You’ve probably seen the term ‘principle of least privilege’ (or ‘PoLP’) around the interwebs, or perhaps you’ve heard it from your own security consultant.
I’m sure you’ve surmised it’s dubbed a “principle” for a reason (i.e. it’s a good thing). It’s another one of the (myriad) phrases tossed around when people talk about organizational security and - I get it - how can one know each of these phrases in depth unless security is their sole responsibility? It’s just not realistic.
That’s why we’re here with our From the Security Desk series, and why I’m here to tell you all about the principle of least privilege and how it can strengthen your company’s security.
What it means
The principle of least privilege is a security practice that restricts users to the minimum levels of access necessary to perform their work.
When I first entered the field of security, the principle of least privilege was difficult for me to wrap my head around. As an ardent people-pleaser (I’m Canadian, I’m sorry), I didn’t want to take away someone’s access to something they might need someday; to cause them trouble or create extra work.
But lesson one in Security 101 is Think About Everything Backwards. I discovered I could no longer think about what might be inconvenient for coworkers, I had to consider what was convenient for attackers, and security vulnerabilities in general.
Why it matters
Let’s approach this from my naïve, yet very common and completely understandable, perspective.
Suppose I don’t practice the principle within my company. I grant the whole darn team access to every system we have, just in case they need it; I don’t want to worry about seniority or questions of trust. I only need to create accounts for a new hire once, and I don’t need to keep track of anything else.
My problem is forward thinking (also a little laziness from the sounds of it). As I think about the route with the least friction, potential attackers think backwards.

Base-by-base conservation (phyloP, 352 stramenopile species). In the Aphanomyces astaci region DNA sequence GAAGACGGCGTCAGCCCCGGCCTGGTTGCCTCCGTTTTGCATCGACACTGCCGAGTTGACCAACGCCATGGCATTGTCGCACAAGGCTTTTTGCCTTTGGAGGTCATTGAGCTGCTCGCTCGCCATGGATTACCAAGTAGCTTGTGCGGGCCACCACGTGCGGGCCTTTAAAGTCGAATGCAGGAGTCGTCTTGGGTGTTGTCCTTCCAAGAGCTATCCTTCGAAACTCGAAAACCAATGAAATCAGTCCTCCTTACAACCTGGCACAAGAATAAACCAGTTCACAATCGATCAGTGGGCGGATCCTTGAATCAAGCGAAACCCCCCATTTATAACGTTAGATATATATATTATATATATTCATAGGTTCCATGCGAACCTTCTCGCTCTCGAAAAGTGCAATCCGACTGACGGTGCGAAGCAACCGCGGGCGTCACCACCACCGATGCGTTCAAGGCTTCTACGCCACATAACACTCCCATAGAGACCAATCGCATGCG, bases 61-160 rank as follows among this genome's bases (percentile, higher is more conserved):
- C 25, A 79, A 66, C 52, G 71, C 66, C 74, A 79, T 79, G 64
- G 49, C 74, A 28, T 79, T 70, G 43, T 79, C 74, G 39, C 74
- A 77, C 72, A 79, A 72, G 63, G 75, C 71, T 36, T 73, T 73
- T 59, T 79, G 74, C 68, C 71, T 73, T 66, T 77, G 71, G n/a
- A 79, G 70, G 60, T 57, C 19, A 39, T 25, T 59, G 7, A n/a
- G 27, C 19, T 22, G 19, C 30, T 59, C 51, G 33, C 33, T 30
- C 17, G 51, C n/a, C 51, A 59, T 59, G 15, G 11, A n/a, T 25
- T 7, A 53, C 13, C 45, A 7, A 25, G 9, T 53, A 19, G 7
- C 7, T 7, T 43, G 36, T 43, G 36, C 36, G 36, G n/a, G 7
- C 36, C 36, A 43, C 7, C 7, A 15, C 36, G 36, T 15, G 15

Attackers like Bill, who plans to run a competitive startup. He wants all the dirt on my company and, with my structure, he really doesn’t have to do much to get it. He could be simply hired as an entry-level employee and have immediate, full access to everything.
How it works
It’s important people understand that we’re just that — people. We make mistakes. We slip up, talk out of turn, make typos. These things are inevitable. When we limit access to secrets, we limit the damage they can cause.
When fewer people have access to information, there are fewer people who might share it, commit errors with it, or delete it. And, ideally, the workplace culture you create with PoLP is one wherein elevated access isn’t equivalent to “we trust you” or “you have more power than the rest of these plebes!”
What the principle really boils down to is this: you can’t abuse, misuse, or lose something you don’t have. Coincidentally, this is the idea on which 1Password was built.
How it looks
A perfect example of the PoLP in action, 1Password is private by design. The information you store in 1Password is end-to-end encrypted, at rest and in transit, and you are the only one who has the keys to decrypt it: your Master Password and Secret Key. Your account is so secure, in fact, there is no way to recover or reset a lost Master Password or Secret Key because we don’t receive them. Frankly, we don’t want them.
There’s another (big) reason we chose to follow the principle of least privilege in our security design: it makes us less subject to attack. We may host blobs of encrypted data, but those are utterly useless without the keys that never leave your devices. We simply don’t have what the bad guys want. And we like it that way.
How it’s used
How the principle of least privilege manifests will differ from business to business. At 1Password, new hires don’t receive access to any internal systems until they’ve completed security training, and signed related documents and non-disclosure agreements. At that point, they’re granted bare minimum access to the systems needed for their job type. We go a few steps further and heavily restrict the information displayed in those systems based on staff members’ specific roles.
If I need access to a new system throughout the course of my work, I need to explain why I need it before permission is granted. Requests for access are important to us for a few reasons. The requests create an audit trail, so we always know when and why a person was granted access to a system. We also find that, when people are asked to really examine their need for information, sometimes they discover it’s not a need after all.
The bottom line
When I think of the principle of least privilege, I remember a conversation I had with our Privacy Officer, Pilar Garcia. She was to be granted access to perform a task in our Back Office but plans changed. She happily said, “it’s perfect. It means there’s less I can potentially screw up.”
Self-deprecation aside, she’s right. And that’s what it’s all about. She’s our Privacy Officer. We trust her with everything. Yet she doesn’t have access to everything by default simply because she doesn’t need it. And she’s okay with that.
Because there are fewer things to screw up. And that, my friends, is the PoLP.